For this to be the explanation presumably intra-EA conflict would not merely need to be driving people away, but driving people away at higher rates than it used to. It's not clear to me why this would be the case.
It's also worth noting that highly engaged EAs are quite close socially. It's possible that many of those 178 people might be thinking of the same people!
Thanks for the feedback. While you are a moderator and can of course moderate as you wish, I must admit I found it confusing. I tried looking through the rules to find anything related to this:
The current comment makes unkind assumptions about a group of people without accurate data to back them — so despite the good intentions, it falls afoul of our rules.
The closest I could find was this section:
Unnecessary rudeness or offensiveness
But this is of course quite different. My comment's tone was not particularly rude (e.g. no swearing, personal attacks), and nor was the content 'unnecessary' - or at least no more so than many other comments on the forum. In a situation whether there is a logical reason why a course of action is bad, but no hard empirical data, what alternative is there but to share our best attempt at reasoning?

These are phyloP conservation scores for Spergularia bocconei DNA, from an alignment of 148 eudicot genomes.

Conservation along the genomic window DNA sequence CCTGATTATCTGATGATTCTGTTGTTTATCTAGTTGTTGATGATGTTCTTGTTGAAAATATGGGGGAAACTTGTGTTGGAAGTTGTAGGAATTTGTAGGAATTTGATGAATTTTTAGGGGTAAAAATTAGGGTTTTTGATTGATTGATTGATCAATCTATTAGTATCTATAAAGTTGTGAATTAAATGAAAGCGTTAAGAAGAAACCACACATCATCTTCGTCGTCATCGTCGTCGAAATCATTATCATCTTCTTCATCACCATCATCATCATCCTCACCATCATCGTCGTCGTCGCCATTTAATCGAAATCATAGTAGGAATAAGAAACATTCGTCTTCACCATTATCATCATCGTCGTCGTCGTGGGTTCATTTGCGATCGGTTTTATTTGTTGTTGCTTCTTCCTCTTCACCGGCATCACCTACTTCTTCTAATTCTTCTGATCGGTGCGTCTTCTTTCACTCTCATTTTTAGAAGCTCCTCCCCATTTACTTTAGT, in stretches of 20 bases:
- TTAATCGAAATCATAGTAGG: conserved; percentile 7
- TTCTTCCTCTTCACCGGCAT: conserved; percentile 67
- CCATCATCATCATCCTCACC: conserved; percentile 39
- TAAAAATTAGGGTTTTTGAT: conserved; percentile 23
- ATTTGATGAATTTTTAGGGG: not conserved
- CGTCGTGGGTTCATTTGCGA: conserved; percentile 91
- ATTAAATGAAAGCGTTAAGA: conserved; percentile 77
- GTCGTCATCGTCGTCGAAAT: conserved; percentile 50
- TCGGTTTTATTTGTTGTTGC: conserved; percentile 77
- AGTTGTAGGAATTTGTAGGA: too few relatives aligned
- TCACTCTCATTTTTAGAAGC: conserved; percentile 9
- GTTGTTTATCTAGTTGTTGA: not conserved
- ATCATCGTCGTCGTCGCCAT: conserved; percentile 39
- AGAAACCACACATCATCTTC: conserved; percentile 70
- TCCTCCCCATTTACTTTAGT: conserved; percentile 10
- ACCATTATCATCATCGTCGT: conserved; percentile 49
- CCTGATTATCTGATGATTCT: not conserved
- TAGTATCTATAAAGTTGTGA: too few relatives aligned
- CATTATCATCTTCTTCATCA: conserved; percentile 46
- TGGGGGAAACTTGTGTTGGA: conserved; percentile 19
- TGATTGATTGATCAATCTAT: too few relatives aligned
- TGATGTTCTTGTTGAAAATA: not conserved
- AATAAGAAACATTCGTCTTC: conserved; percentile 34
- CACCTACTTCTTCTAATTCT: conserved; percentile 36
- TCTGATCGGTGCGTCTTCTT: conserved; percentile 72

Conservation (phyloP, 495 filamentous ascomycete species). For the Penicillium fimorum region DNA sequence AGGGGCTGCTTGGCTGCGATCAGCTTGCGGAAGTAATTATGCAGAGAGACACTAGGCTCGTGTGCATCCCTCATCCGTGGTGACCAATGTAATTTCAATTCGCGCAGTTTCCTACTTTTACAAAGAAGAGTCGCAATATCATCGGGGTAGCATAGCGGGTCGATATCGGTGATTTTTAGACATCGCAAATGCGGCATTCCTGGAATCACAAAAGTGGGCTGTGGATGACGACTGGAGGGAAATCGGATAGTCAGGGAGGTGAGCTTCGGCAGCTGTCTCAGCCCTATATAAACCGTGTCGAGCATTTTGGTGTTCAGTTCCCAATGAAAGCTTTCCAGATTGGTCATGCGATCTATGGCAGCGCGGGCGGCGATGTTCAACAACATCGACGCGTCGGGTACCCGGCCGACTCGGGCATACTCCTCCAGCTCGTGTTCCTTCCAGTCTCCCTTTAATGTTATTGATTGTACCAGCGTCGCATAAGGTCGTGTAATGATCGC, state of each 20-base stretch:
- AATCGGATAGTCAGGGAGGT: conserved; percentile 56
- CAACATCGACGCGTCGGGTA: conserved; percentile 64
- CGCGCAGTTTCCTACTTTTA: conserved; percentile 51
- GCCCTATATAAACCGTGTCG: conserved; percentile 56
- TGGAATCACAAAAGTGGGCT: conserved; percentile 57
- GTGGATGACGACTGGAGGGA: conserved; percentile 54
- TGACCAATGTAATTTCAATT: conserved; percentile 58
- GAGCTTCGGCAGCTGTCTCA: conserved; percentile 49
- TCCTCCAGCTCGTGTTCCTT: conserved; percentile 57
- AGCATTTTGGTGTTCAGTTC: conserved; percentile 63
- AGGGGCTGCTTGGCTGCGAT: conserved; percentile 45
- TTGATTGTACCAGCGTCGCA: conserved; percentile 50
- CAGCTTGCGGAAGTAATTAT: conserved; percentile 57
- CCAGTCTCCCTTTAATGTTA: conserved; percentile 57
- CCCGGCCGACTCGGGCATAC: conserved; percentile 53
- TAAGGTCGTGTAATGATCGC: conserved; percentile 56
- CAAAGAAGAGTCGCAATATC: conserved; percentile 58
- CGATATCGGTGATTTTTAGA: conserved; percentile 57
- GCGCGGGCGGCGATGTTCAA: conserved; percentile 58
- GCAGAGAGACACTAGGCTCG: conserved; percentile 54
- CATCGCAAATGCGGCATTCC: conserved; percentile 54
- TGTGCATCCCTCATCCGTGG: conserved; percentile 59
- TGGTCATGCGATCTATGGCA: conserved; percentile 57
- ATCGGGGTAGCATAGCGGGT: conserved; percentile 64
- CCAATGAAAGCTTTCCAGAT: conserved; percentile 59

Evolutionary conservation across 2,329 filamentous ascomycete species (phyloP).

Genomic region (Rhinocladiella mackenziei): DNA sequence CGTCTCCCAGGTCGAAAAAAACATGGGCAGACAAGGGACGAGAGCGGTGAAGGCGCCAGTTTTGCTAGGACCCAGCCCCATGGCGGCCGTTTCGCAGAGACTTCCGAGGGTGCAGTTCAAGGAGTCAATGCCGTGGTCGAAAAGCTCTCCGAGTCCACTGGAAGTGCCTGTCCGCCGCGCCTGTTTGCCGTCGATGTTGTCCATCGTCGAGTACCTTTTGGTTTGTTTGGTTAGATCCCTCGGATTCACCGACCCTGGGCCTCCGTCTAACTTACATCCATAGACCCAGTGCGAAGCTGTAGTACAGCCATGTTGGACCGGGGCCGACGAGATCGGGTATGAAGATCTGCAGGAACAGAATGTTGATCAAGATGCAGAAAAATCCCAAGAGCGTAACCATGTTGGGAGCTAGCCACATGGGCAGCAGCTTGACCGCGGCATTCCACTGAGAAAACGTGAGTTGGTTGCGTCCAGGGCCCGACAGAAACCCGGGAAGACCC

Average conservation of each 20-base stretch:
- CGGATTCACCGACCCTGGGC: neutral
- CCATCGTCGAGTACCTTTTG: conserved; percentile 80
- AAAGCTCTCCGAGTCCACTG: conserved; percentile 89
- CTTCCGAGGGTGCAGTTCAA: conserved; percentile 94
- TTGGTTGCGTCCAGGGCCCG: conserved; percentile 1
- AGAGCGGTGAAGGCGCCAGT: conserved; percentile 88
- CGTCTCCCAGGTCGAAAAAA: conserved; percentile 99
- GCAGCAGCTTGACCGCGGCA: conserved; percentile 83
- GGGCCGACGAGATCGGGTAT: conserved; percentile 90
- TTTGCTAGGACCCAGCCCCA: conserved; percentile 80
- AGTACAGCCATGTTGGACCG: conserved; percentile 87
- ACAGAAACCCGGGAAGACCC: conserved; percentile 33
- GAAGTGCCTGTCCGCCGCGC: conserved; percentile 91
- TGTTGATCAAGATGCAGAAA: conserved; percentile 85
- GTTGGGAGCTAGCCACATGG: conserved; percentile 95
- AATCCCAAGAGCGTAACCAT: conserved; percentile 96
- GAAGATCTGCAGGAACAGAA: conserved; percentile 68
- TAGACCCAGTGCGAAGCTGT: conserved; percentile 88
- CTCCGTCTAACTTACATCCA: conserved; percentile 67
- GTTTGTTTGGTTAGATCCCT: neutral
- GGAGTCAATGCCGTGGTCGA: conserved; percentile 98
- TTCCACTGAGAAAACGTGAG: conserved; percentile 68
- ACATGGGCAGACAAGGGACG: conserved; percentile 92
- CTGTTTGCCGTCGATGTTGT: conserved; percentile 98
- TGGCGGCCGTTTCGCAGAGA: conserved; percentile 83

Furthermore, I am not sure it is true that I made unkind assumptions; I assume you are refering to this section, but it is clearly an inference, not an assumption, that older adopted children present an elevated risk, and one that is couched in measured language like 'consider' and 'might':
Finally, it is a well established fact that one of the biggest threats to children comes from their mothers getting new boyfriends who are not genetically related to the child; this results in a something like a 10x increase in child abuse risk vs traditional families. I have never seen similar statistics around older adopted children but I would consider whether they might present a similar risk to your son given the 12 year age gap.
Indeed, arguably my comment was actually encouraged by the rules:
Polish: We'd rather see an idea presented imperfectly than not see it at all.
Worse, I think your objection is an isolated demand for rigor. It is very common for people to express arguments in the absence of hard statistical data; such data-heavy comments are a minority of those on the forum. Even among top-level articles such sources are often omitted - for example this highly upvoted post from the frontpage contains almost no statistics at all, yet I don't think this is a major problem.